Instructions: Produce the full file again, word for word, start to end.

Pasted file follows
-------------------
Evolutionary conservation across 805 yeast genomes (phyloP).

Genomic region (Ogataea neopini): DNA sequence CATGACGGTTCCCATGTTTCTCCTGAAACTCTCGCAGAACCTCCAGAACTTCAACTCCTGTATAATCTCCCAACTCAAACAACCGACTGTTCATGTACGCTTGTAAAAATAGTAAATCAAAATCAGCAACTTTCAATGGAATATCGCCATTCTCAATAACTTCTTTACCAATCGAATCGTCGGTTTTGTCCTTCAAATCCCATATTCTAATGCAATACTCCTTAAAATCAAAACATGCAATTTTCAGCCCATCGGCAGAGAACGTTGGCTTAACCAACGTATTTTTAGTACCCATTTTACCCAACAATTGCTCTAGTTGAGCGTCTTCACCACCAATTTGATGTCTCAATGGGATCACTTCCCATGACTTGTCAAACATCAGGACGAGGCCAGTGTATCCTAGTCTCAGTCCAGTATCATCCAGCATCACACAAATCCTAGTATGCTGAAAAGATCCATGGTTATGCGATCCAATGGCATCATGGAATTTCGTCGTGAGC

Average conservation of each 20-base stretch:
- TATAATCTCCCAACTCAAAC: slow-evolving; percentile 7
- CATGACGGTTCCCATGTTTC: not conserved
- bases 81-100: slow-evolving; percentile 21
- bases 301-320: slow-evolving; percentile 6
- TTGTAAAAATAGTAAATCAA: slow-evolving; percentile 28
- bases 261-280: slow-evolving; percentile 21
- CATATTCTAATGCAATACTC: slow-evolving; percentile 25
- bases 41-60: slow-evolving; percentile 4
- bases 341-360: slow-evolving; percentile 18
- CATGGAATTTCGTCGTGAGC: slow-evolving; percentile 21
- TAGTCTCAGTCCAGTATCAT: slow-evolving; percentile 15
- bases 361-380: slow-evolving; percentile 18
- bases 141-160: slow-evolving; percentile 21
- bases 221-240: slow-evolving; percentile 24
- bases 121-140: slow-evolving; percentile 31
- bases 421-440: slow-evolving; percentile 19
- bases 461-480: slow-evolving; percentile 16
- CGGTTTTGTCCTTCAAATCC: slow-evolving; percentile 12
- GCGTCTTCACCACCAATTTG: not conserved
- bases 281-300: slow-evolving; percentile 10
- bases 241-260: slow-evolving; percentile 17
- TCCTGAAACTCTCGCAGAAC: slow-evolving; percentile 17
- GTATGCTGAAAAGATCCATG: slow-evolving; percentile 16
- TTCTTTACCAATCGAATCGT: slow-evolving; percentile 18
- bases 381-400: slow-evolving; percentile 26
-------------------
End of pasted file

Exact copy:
Evolutionary conservation across 805 yeast genomes (phyloP).

Genomic region (Ogataea neopini): DNA sequence CATGACGGTTCCCATGTTTCTCCTGAAACTCTCGCAGAACCTCCAGAACTTCAACTCCTGTATAATCTCCCAACTCAAACAACCGACTGTTCATGTACGCTTGTAAAAATAGTAAATCAAAATCAGCAACTTTCAATGGAATATCGCCATTCTCAATAACTTCTTTACCAATCGAATCGTCGGTTTTGTCCTTCAAATCCCATATTCTAATGCAATACTCCTTAAAATCAAAACATGCAATTTTCAGCCCATCGGCAGAGAACGTTGGCTTAACCAACGTATTTTTAGTACCCATTTTACCCAACAATTGCTCTAGTTGAGCGTCTTCACCACCAATTTGATGTCTCAATGGGATCACTTCCCATGACTTGTCAAACATCAGGACGAGGCCAGTGTATCCTAGTCTCAGTCCAGTATCATCCAGCATCACACAAATCCTAGTATGCTGAAAAGATCCATGGTTATGCGATCCAATGGCATCATGGAATTTCGTCGTGAGC

Average conservation of each 20-base stretch:
- TATAATCTCCCAACTCAAAC: slow-evolving; percentile 7
- CATGACGGTTCCCATGTTTC: not conserved
- bases 81-100: slow-evolving; percentile 21
- bases 301-320: slow-evolving; percentile 6
- TTGTAAAAATAGTAAATCAA: slow-evolving; percentile 28
- bases 261-280: slow-evolving; percentile 21
- CATATTCTAATGCAATACTC: slow-evolving; percentile 25
- bases 41-60: slow-evolving; percentile 4
- bases 341-360: slow-evolving; percentile 18
- CATGGAATTTCGTCGTGAGC: slow-evolving; percentile 21
- TAGTCTCAGTCCAGTATCAT: slow-evolving; percentile 15
- bases 361-380: slow-evolving; percentile 18
- bases 141-160: slow-evolving; percentile 21
- bases 221-240: slow-evolving; percentile 24
- bases 121-140: slow-evolving; percentile 31
- bases 421-440: slow-evolving; percentile 19
- bases 461-480: slow-evolving; percentile 16
- CGGTTTTGTCCTTCAAATCC: slow-evolving; percentile 12
- GCGTCTTCACCACCAATTTG: not conserved
- bases 281-300: slow-evolving; percentile 10
- bases 241-260: slow-evolving; percentile 17
- TCCTGAAACTCTCGCAGAAC: slow-evolving; percentile 17
- GTATGCTGAAAAGATCCATG: slow-evolving; percentile 16
- TTCTTTACCAATCGAATCGT: slow-evolving; percentile 18
- bases 381-400: slow-evolving; percentile 26